Shannon, Newell, Samuel, Simon

Name ``Artificial Intelligence'' adopted

  • General Problem Solver [Newell, Simon, Shaw @ CMU]

    1958 Creation of the MIT AI Lab by Minsky and McCarthy

  • LISP, [McCarthy], second high level language (MIT AI Memo 1)

    1963 Creation of the Stanford AI Lab by McCarthy

    1965 Robinson's complete algorithm for logical reasoning

    1966-74 AI discovers computational complexity …

    1966-72 Shakey, SRI’s Mobile Robot [Fikes, Nilson]

Ai history cont
AI History (Cont.)

1969 Publication of “Perceptrons” [Minsky & Papert],

Neural network research almost disappears

1969-79 Early development of knowledge-based systems

  • SHRDLU, Winograd’s natural language system

    1971 MACSYMA, an symbolic algebraic manipulation system

    1980-88 Expert systems industry booms

  • Japan: Fifth generation project

    US: Microelectronics and Computer Technology Corp.

    UK: Alvey

    1988-93 Expert systems industry busts: ``AI Winter''

    1985-95 Neural networks return to popularity

    1988- Resurgence of probabilistic and decision-theoretic methods

    Computational learning theory

    ``Nouvelle AI'': ALife, GAs, soft computing

Ai research and its spinoffs
AI research and its spinoffs

AAAI Conference

IJCAI Conference

AI Journal


  • Robotics (ICRA, ISRR, IROS)

  • Computer Vision (ICCV, CVPR, ECCV)

  • Neural Networks (NIPS, …)

  • Machine Learning (MLS, …)

  • Speech

  • Natural language understanding

Introduction to artificial intelligence www courses cs uiuc


Stuart Russell and Peter Norvig, “Artificial Intelligence: A Modern Approach” (2nd edition), Prentice-Hall, 2003.


  • Problem Sets and MPs (in C): 45%

  • Midterm: 20%

  • Final Exam: 35%


Graduate students
Graduate students

  • Will be graded on a different curve than undergraduates. They are expected to do better for the same grade.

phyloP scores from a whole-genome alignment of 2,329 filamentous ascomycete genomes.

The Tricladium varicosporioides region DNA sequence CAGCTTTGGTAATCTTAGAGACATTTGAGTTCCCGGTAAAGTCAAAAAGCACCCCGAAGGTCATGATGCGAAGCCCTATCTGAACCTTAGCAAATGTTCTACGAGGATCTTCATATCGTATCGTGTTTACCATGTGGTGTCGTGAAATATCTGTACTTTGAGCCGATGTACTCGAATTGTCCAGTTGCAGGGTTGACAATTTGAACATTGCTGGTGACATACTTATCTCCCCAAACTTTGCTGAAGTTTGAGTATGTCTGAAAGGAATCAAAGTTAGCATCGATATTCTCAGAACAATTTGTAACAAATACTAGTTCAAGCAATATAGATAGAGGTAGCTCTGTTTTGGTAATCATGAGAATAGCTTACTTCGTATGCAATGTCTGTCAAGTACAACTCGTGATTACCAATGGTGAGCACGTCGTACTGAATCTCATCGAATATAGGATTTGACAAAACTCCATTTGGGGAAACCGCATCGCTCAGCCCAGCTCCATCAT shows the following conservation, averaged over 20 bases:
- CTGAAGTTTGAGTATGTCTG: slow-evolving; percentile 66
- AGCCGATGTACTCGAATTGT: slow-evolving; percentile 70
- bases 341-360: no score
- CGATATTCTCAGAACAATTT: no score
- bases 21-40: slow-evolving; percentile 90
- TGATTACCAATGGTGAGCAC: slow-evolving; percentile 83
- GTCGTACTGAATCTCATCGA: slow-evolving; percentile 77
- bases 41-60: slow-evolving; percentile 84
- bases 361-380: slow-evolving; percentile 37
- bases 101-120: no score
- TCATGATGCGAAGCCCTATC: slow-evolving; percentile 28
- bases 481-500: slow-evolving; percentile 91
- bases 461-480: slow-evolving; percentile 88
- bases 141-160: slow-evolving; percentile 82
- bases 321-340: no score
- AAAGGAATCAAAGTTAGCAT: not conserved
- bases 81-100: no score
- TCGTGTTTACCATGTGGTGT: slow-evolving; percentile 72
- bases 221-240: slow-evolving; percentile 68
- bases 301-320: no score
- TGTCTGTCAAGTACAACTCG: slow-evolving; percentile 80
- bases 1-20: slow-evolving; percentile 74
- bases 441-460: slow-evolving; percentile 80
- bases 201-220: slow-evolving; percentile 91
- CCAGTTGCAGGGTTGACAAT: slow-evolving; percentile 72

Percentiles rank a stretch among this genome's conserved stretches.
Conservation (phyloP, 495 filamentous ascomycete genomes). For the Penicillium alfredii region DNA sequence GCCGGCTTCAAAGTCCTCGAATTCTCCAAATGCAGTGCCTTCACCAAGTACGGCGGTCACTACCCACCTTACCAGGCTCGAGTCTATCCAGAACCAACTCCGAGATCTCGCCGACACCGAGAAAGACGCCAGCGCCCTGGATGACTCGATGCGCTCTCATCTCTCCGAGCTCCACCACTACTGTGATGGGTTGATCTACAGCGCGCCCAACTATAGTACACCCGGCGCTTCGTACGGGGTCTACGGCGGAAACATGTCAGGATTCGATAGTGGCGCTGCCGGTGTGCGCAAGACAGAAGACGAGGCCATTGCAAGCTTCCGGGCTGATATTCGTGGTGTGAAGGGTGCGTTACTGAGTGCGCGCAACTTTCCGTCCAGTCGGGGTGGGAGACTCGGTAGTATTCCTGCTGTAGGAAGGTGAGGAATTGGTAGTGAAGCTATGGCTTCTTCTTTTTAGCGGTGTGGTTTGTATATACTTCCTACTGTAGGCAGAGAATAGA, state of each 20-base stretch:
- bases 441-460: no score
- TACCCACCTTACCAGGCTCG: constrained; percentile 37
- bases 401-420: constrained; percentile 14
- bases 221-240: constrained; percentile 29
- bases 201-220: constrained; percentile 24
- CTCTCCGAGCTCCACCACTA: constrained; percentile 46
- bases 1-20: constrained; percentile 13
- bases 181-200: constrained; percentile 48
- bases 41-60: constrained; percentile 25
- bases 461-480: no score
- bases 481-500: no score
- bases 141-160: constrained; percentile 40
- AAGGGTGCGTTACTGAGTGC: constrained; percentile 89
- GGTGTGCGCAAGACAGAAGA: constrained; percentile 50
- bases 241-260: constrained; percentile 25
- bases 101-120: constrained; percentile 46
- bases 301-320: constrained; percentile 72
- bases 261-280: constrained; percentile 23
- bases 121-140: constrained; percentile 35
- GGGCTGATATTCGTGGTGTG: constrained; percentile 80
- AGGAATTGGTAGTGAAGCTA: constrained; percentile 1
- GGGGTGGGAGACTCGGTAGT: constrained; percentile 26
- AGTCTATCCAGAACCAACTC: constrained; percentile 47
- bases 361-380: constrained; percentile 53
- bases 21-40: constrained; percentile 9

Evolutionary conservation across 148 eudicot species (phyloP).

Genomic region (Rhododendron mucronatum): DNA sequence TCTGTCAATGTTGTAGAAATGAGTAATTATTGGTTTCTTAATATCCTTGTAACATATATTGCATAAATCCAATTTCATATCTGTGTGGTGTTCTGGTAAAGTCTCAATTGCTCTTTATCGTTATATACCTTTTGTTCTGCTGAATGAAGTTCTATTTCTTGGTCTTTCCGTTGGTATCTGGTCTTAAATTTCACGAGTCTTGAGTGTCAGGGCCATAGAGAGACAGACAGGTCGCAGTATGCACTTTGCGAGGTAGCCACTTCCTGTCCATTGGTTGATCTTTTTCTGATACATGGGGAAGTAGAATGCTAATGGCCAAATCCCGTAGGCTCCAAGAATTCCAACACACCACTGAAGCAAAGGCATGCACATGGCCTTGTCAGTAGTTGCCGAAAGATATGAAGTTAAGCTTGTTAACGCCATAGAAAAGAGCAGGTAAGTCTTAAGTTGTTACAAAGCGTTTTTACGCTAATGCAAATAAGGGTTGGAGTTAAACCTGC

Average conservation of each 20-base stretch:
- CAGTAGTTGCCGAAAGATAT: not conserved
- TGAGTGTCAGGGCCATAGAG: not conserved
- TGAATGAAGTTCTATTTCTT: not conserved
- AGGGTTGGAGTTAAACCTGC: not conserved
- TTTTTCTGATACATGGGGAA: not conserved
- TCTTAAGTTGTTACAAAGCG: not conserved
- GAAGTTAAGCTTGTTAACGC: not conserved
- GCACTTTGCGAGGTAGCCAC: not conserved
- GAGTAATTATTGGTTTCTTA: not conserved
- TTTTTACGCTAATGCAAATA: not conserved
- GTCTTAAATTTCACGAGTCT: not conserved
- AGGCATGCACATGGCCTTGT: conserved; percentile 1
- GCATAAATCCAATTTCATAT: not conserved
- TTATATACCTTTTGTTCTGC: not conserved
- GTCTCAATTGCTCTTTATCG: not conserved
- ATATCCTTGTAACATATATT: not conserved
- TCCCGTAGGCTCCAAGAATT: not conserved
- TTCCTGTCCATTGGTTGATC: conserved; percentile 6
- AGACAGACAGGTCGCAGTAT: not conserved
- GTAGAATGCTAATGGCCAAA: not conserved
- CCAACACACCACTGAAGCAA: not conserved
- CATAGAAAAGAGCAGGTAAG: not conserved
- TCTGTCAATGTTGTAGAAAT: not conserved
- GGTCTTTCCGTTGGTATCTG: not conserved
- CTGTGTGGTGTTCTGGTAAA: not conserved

• May receive ¾ or 1 unit of credit. To receive 1 unit they will have to do a programming project, and should contact my before the Spring break so we can pick a topic.


Introduction (Ch. 1)

Problem solving and search (Ch. 3)

Informed search methods (Ch. 4)

Logical agents (Ch. 7)

First-order logic and inference (Ch. 8 and 9)

Resolution and planning (Ch. 9 and 11)

Uncertainty (Ch. 13)

Bayesian networks (Ch. 14)

Learning (Ch. 18 and 19)

Neural networks (Ch. 20)

Vision and robotics (Ch. 24 and 25)


  • Cheating: You are expected to do all of the work on your own. You may discuss concepts with your classmates, but the homeworks must be done on your own. The penalty for cheating on any assignment is straightforward. On the first occurrence, you will receive a zero for the assignment, and then our course grade will be reduced by one full letter grade. A second occurrence will result in course failure.

  • Late homework: Unless announced in advance, solutions will be posted no sooner than two days after the due date. Homework will be accepted until that point with a penalty of 10% per day that it is late. No assignments will be accepted after the solutions have been posted. To time stamp them, late homeworks will only be accepted in class, during office hours, or electronically by email to the TA's.

Intelligent agents
Intelligent Agents

Anagent is an entity that perceives and acts.

Abstractly, an agent is a function from percept histories to actions:

For any given class of environments and tasks, we seek the agent (or class of agents) with the best performance.

Designing an agent e g a taxi
Designing an agent: (e.g. a taxi)

  • Percept, Action, Goal, Environment (PAGE)

  • Percepts

    • Video, accelerometers, engine sensors, keyboard, voice, sound, GPS, …

  • Actions

    • Steer, accelerate, brake, horn, speak/display, …

  • Goals

    • Safety, reach destination, maximize profits, obey laws, passenger comfort, …

  • Environment

    • US urban streets, freeways, traffic, pedestrians, weather, customers, …

A more realistic goal programming a robot to move boxes
A more realistic goal: programming a robot to move boxes

  • Percepts

    • Vision, haptics, hearing

  • Actions

    • Walk, grab, lift, drop

  • Goals

    • Stack boxes at destination

  • Environment

    • 1404 Siebel

Honda humanoid robots
Honda Humanoid Robots




Ten years


Honda asimo
Honda Asimo

Sony qrio

Toyota trumpet playing robot
Toyota trumpet playing robot

Introduction to artificial intelligence www courses cs uiuc


Courtesy of

S. Leigh

What is it all for?